Embassy Row: Shadow democracy in Africa
April 26th, 2013
It formed a government based on the U.S. Constitution. It feeds more than 3.5 million residents and exports 4 million head of livestock a year to its biggest customer, Saudi Arabia.
It holds elections, and defeated incumbents peaceably transfer power to the opposition.
Yet for all its pretense to nationhood, Somaliland remains unrecognized diplomatically by all of the 193 countries of the United Nations. It is a stepchild of Somalia, which spent the past 22 years in anarchy, war and famine, while Somaliland quietly built a functioning democracy.
“It is a model for the region,” Somaliland Foreign Minister Mohamed A. Omar told Embassy Row this week.
On a Washington visit with Somaliland President Ahmed Mohamed Mahamoud Silanyo and other government ministers, Mr. Omar explained that the purpose of the trip was to provide U.S. officials with an update on the region’s progress and to lobby for U.S. recognition.
He said many nations in Africa are “holding back” recognition, “waiting for a signal from the West.”
“Somaliland’s case is not being hindered by legal issues. It is a political issue,” he said.
Present-day Somalia was created in 1960 by the union of the former colonies of British Somaliland and Italian Somaliland. Mr. Omar said the goal then was to create a greater Somalia by drawing in ethnic Somalis in neighboring areas.
That goal failed. Somalia collapsed into a military dictatorship under Mohamed Siad Barre, who was overthrown in 1991. Somalia became a lawless nation, beset by pirates and terrorists. Massive international diplomacy and some military intervention have brought some stability to Somalia, which adopted a new constitution last year and held presidential and parliamentary elections.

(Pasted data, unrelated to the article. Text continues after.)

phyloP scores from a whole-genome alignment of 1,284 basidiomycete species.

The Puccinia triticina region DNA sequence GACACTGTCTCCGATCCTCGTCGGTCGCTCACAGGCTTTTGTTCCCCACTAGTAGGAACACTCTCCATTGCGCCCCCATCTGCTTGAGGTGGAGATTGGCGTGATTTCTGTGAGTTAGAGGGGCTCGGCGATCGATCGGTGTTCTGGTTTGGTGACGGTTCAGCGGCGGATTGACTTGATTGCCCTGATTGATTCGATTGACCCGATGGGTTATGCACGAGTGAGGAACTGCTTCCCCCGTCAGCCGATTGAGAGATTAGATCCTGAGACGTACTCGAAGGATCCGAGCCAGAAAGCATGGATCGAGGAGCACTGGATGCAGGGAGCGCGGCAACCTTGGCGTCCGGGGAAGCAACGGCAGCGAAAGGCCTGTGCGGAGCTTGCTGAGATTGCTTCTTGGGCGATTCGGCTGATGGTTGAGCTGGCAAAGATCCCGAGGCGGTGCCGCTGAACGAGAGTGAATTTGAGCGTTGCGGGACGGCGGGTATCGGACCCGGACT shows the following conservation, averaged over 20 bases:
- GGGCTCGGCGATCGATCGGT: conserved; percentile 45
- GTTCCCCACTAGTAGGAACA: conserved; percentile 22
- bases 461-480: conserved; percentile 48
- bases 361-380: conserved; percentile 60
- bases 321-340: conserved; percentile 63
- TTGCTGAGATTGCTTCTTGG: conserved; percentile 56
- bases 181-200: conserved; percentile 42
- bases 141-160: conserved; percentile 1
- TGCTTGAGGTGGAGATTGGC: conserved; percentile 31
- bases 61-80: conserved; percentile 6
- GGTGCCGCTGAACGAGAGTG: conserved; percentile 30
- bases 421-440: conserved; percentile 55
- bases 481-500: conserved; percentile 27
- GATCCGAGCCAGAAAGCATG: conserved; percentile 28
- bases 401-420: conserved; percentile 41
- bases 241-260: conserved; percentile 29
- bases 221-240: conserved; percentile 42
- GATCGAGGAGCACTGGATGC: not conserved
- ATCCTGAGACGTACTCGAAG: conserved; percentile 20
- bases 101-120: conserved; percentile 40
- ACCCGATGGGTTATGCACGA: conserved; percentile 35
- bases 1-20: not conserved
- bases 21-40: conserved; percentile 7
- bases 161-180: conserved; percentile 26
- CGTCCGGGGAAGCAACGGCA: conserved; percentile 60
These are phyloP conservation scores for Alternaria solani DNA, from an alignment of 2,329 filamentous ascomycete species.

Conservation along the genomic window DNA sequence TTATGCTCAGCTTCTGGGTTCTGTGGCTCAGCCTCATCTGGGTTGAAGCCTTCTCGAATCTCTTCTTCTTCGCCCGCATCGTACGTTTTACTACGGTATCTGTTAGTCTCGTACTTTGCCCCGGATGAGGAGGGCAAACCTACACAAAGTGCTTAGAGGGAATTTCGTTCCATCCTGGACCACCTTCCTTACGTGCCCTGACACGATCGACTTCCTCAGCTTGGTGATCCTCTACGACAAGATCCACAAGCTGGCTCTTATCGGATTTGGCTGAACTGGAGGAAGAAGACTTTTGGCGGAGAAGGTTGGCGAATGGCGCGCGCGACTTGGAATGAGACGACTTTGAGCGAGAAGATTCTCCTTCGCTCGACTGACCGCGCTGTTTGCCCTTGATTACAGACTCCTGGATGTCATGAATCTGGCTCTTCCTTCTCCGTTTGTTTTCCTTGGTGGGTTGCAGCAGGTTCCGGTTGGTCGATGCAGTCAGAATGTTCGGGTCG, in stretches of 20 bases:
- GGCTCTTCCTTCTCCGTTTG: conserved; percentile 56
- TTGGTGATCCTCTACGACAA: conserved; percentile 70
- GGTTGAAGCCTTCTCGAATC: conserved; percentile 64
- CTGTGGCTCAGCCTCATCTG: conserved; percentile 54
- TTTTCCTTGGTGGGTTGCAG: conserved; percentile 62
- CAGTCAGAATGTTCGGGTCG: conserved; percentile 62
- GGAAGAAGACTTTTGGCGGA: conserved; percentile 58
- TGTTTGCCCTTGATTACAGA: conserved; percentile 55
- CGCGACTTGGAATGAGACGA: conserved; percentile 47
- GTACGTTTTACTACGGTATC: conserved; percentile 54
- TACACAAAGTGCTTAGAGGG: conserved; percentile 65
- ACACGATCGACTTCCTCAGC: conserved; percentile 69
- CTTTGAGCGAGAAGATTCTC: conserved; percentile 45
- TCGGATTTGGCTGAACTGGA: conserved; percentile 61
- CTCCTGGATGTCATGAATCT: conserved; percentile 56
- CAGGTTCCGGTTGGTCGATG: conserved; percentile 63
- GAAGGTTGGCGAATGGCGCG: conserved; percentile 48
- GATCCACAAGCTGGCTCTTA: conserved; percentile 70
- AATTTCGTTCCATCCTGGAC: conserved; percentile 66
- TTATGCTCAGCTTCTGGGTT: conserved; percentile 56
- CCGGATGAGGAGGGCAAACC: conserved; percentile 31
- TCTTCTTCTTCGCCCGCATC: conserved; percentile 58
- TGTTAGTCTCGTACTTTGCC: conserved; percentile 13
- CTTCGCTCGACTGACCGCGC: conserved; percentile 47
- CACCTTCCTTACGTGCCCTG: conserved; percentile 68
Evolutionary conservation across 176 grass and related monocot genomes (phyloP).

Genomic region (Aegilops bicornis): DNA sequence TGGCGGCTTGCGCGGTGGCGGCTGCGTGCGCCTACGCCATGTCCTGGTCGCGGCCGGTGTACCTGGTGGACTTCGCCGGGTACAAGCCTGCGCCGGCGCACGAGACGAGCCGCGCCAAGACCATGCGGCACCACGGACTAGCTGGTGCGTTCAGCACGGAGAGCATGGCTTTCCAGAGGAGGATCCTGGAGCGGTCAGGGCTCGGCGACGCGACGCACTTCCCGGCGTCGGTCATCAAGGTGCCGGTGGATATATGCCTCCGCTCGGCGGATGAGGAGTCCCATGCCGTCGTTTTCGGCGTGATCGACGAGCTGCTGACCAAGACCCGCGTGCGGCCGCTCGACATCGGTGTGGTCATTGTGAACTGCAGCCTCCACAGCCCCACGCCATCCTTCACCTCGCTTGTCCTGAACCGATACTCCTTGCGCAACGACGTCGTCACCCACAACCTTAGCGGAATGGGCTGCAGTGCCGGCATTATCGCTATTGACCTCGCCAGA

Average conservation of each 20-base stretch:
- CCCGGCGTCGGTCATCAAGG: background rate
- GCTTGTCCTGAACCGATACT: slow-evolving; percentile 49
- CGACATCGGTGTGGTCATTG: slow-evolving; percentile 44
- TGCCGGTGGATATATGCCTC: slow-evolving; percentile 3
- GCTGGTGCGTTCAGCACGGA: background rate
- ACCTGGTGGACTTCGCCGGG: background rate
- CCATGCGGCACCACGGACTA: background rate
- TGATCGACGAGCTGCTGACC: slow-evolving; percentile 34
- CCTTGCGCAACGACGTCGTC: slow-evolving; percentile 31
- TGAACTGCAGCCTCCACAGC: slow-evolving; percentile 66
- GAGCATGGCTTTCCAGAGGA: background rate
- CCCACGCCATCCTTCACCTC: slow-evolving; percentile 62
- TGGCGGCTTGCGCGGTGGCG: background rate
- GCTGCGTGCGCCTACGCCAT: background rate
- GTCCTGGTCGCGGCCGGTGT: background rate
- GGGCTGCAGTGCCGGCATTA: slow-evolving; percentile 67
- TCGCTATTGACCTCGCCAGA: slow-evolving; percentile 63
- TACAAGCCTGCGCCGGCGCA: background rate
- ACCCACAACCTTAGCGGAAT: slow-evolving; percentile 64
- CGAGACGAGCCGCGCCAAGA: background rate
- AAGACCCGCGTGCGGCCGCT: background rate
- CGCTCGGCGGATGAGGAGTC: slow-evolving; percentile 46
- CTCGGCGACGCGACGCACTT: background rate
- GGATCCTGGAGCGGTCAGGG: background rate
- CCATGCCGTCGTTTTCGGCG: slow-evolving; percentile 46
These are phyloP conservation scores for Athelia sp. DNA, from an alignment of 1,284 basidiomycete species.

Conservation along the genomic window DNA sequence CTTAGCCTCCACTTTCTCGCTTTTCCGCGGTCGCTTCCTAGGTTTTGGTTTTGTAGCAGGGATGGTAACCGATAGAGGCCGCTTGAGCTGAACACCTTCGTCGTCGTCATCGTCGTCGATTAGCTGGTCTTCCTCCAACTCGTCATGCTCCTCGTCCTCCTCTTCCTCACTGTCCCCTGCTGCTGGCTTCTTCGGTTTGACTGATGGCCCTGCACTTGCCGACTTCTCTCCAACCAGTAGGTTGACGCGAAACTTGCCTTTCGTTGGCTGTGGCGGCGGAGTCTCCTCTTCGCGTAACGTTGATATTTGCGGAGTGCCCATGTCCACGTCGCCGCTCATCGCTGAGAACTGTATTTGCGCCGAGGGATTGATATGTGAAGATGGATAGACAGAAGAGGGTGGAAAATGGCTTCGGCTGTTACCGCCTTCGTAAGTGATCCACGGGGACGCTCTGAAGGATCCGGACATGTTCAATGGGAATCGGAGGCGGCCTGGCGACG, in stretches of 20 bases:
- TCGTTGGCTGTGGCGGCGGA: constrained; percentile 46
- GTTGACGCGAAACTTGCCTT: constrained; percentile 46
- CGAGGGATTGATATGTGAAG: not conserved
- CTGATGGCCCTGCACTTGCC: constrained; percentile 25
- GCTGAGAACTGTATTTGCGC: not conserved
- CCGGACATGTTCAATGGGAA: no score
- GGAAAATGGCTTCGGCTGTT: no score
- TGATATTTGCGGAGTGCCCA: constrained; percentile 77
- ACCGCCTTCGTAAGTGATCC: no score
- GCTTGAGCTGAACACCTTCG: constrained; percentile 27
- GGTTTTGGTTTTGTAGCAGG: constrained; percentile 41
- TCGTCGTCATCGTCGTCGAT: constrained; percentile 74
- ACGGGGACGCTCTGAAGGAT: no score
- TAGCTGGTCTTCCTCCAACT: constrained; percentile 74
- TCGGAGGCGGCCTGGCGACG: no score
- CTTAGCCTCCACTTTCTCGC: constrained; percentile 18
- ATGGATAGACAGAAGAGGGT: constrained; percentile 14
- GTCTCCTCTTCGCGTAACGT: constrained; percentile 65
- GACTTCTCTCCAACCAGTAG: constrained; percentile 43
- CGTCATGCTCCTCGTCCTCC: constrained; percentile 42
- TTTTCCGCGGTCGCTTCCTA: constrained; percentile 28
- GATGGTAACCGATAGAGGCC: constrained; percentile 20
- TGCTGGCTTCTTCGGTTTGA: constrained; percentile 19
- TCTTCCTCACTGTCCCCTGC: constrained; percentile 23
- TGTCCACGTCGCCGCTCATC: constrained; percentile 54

Somaliland, meanwhile, declared independence in 1991 and spent the past two decades working out details with various clan leaders for a new government — modeled after the U.S. Constitution, with a president, bicameral legislature and independent judiciary. It held its first multiparty presidential election in 2003.
The CIA World Factbook 2013 says Somaliland, about the size of Virginia and West Virginia combined, has “maintained a stable existence and continues efforts to establish a constitutional democracy.”
Mr. Omar said the only hindrance to international recognition is Somalia’s reluctance to disband the union.
Somalia’s new president, Hassan Sheikh Mohamud, is holding talks with Mr. Silanyo on the union’s future. They met two weeks ago in Ankara, Turkey, and plan another meeting in July.
Somaliland also is providing information to the West about terrorist activities in the region.
“Somaliland is a credible partner in the fight against terrorism,” said Mr. Omar, adding that no violent extremists are based in his country. “Somaliland is a democratic, Muslim nation in a region with terrorism.”
Although Somaliland is officially unrecognized, dozens of foreign countries have offices in the capital, Hargeisa. Somaliland also is attracting foreign business because of oil and gas reserves.
Mr. Omar met Thursday with Undersecretary of State for Political Affairs Wendy Sherman, the third highest-ranking diplomat at the State Department. Mr. Silanyo earlier this week delivered a major speech before the prestigious Atlantic Council.
“The visit has been quite successful,” Mr. Omar said.
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